Tag Archives: Information Security Awareness

Information Security Awareness – Educate, inform, secure

Photo courtesy of http://www.flickr.com/photos/septuagesima/

Photo courtesy of http://www.flickr.com/photos/septuagesima/

Educate your employees about information security or all the security tokens in the world won’t save you.

A company may have a decent size security budget and spend it effectively on firewalls and other protection devices but if you fail to educate your end-users all that investment can be for nothing. Hackers, spammers and other evil doers regularly target end-users because it is often the easiest method of attack and is extremely effective. Targeted spam emails and malicious web sites are two of the most common threats but it is important to implement a general awareness campaign that covers a wide range of information security issues from what makes a good password to the importance of physical security. Here are some of the important factors to consider when implementing an information security awareness program.

Be Consistent – Develop a weekly or monthly routine and stick to it. Send out the email on a consistent day so the user will come to expect it and perhaps even look forward to it if you follow the other recommended steps below. Always send it from the same account to minimize the likelihood for confusion which could assist targeted spam attempts.

Keep It Simple – Do not use overly technical language that will confuse or turn off users. Speak in the communications like you would talk in a conversation and

Do I not entertain you?  – Try to write in an interesting style and even use humor to keep your users entertained. Entertaining material is more likely to be read and absorbed then stuff that would put an insomniac to sleep.

Provide Examples – Many people learn best from examples and there are plenty of those readily available. Find a recent incident that demonstrates the point you are trying to make and it will make it more real and less theoretical. People listen more when they no others have fallen for a trick and are more likely to absorb the information.

Be relevant – Providing examples that they can use at both work and home is a great way to keep people interested. Examples include safe internet surfing, avoiding spam emails, and the importance of having up to date anti-virus signature files.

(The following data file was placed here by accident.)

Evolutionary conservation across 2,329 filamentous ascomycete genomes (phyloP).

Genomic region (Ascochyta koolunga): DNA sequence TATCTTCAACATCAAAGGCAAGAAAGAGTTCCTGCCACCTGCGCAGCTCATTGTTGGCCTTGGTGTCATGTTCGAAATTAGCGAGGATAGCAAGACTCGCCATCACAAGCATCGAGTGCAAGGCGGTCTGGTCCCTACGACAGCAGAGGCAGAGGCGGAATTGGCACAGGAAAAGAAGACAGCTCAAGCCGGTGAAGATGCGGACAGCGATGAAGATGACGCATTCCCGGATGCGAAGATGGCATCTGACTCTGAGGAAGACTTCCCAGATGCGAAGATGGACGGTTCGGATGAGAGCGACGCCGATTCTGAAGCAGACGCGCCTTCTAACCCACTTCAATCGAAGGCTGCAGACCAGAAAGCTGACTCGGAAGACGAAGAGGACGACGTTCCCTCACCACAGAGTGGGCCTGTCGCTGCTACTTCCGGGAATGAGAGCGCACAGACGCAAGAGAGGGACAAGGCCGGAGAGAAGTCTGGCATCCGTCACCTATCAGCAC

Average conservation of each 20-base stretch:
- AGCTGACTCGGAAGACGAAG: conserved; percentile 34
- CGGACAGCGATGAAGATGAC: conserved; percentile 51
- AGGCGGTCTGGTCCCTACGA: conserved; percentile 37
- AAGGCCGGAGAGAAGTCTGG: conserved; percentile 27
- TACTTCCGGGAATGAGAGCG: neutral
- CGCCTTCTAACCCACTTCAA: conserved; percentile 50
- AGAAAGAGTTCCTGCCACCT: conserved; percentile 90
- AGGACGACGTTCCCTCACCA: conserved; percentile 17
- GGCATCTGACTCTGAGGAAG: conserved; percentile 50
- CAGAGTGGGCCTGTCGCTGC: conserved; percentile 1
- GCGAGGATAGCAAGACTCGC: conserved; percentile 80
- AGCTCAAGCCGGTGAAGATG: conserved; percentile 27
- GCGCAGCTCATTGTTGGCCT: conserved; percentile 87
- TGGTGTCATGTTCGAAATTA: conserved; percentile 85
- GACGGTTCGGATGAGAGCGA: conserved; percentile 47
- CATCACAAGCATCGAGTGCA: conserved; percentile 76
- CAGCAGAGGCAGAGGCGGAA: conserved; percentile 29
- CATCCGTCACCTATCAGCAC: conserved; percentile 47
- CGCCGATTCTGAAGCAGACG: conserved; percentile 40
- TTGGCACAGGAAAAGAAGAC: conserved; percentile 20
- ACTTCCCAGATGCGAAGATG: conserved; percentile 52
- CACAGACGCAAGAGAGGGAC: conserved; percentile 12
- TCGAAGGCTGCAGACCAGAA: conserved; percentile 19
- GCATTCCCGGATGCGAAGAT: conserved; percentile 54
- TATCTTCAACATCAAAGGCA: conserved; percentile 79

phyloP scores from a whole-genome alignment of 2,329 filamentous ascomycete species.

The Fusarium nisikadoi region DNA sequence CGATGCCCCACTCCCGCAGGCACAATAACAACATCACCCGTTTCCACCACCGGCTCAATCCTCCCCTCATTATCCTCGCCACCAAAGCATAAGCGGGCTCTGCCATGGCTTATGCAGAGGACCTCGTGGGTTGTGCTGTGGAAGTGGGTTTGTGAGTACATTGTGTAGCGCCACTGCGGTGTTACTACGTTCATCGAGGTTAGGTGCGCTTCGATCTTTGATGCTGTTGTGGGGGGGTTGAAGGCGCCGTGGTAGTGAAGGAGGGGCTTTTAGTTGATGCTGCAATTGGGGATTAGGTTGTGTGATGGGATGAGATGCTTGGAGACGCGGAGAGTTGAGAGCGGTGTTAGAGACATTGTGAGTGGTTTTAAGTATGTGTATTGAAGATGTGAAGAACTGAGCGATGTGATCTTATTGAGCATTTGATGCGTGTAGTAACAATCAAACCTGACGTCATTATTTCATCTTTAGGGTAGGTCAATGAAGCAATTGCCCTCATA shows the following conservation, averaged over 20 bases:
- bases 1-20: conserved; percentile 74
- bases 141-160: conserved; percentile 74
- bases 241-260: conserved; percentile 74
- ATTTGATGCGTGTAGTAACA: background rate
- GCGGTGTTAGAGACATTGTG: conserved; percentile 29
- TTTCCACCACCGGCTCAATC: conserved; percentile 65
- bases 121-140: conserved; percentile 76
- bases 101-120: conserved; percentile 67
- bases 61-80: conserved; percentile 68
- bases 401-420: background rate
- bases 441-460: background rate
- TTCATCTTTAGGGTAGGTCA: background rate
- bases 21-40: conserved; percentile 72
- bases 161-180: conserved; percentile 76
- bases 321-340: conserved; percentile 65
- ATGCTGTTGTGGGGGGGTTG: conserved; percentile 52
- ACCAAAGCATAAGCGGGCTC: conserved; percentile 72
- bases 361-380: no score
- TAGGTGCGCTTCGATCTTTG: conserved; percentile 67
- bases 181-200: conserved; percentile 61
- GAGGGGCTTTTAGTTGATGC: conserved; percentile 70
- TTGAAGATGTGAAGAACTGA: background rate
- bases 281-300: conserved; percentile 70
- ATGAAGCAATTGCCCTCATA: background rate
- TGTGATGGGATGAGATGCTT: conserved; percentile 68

Consider Posters – Emails are great but they are often times easily ignored. Utilizing posters in high traffic areas in addition to email is a great way to mix it up and capture the attention of people who otherwise might not care.

Make it a job requirement – Security is only as strong as the weakest link. It is everyone’s responsibility to follow good information security practices and keep the company secure.

In the very near future we will be offering a weekly information security email newsletter so stay tuned and stay secure!

Online Banking phishing scam – Information Security Awareness

I received this online banking phishing scam in my email account today so it provides a good example of what you need to be on the lookout for. This one was not ideally targeted for me since I do not bank at HSBC but no matter these type of scams impersonate all types of banks and online financial service accounts. If this had been from your bank what would you have done? If you clicked on it you would have likely been asked to provide your login and password information or your machine would have been infected with malware and in either scenario your account would be at extreme risk.

Here are some tips on dealing with phishing emails from banks or other financial companies requesting you to click on them:

1. Legitimate companies will not email you requesting you to take immediate action or threaten immediate suspension of your account. That is a threat that real businesses will not make so you should take that as a warning sign that this is a scam.

2. If you point your cursor over the intended link (but don’t click on it) you’ll notice it is often not the actual company it is pretending to be. I say often because there are techniques that will make it appear as such so do not use this as a fool proof measure.

3. If you do need to check on your account status never do it via an email link but instead do it from a saved link to the site that you know to be legitimate. In the example above that means having your own link to your HSBC account and not clicking on the link bait provided.

4. Always be skeptical of unsolicited emails and treat them as untrusted and revert to step 3 above for accessing sensitive accounts.

Don’t fall for the bait avoid phishing scams and keep your online accounts secure!